In a reassuring step before the Olympics, Bach pledges not to expose Japan to any risk

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The President of the German International Olympic Committee, Thomas Bach, pledged yesterday, Wednesday, to “not expose” the residents of Japan to “any risks” and dispelled their fears about the possibility of an outbreak of the Corona virus, with the start of the Tokyo Olympics 2020 on the 23rd of this month. Bach had met Japanese Prime Minister Yoshihide Suga, before heading to the media to thank Japan and pledge safe games. “We will do our best and commit ourselves to the Japanese people to contribute in the best way to fight this virus and not pose any danger” to the residents of the archipelago, the IOC president said. “I can point out today that 85 percent of the population of the Olympic Village and nearly 100 percent of IOC members and staff who come to Tokyo have received the vaccine,” he added. “For this reason, I want to humbly ask the Japanese people to extend a warm welcome to athletes from around the world who, like the Japanese population, have overcome many challenges,” he added. Bach also thanked the Japanese public for receiving, despite the “Covid-19” pandemic, this “historic” event and considered it a symbol of the efforts of the Japanese people who “overcame many challenges” such as the tsunami that struck the archipelago in 2011. In a preliminary decision, the local authorities allowed The Japanese were in the presence of local fans with a maximum of 10,000, before reversing their decision in the face of repeated warnings from experts in the health sector, who indicated that the number of injured people in the Japanese capital had doubled in recent weeks.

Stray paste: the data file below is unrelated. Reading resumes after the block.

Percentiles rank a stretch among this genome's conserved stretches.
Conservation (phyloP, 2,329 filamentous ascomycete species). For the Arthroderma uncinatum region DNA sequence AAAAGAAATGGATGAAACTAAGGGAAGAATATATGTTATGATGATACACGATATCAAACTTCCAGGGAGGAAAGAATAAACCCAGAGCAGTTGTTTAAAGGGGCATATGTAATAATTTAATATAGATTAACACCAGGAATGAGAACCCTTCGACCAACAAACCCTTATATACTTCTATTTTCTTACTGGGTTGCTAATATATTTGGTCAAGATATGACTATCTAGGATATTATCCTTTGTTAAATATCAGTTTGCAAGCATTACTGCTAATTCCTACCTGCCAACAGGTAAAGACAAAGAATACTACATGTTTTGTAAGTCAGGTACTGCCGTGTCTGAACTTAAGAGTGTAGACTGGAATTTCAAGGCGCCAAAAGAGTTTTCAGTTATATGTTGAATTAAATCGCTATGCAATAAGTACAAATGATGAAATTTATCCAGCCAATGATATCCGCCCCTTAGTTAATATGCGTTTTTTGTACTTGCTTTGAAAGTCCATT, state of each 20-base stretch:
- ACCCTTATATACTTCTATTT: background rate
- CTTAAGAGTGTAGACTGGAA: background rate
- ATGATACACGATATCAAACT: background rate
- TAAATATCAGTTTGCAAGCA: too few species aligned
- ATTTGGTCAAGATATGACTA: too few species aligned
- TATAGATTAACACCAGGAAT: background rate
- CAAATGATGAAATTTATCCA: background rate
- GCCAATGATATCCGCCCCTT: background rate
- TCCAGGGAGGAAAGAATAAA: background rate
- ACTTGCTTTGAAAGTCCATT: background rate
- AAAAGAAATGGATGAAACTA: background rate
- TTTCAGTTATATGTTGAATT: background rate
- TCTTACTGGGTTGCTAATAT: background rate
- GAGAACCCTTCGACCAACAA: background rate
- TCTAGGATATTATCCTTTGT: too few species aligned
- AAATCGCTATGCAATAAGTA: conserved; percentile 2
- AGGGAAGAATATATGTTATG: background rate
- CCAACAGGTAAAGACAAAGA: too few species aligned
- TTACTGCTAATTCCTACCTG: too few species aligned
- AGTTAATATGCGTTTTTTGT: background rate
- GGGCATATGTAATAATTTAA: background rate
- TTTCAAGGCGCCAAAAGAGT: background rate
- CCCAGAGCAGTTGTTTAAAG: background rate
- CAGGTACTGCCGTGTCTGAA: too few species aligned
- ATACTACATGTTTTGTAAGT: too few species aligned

The local television channel, NHK, reported that the US softball team had arrived at the Olympic Village, which opened its doors to the athletes in complete silence and without celebrations. On the other hand, the South African national rugby team of 7 players was forced to postpone its planned training camp in Kagoshima (south-west Japan) shortly after its arrival in the archipelago, after it was confirmed that one of the people on board the same plane that carried the delegation was infected with the Corona virus. The 21 team members underwent tests, all negative, but 18 of them were considered as possible close contacts, and they were transferred to a special facility in Tokyo for quarantine.







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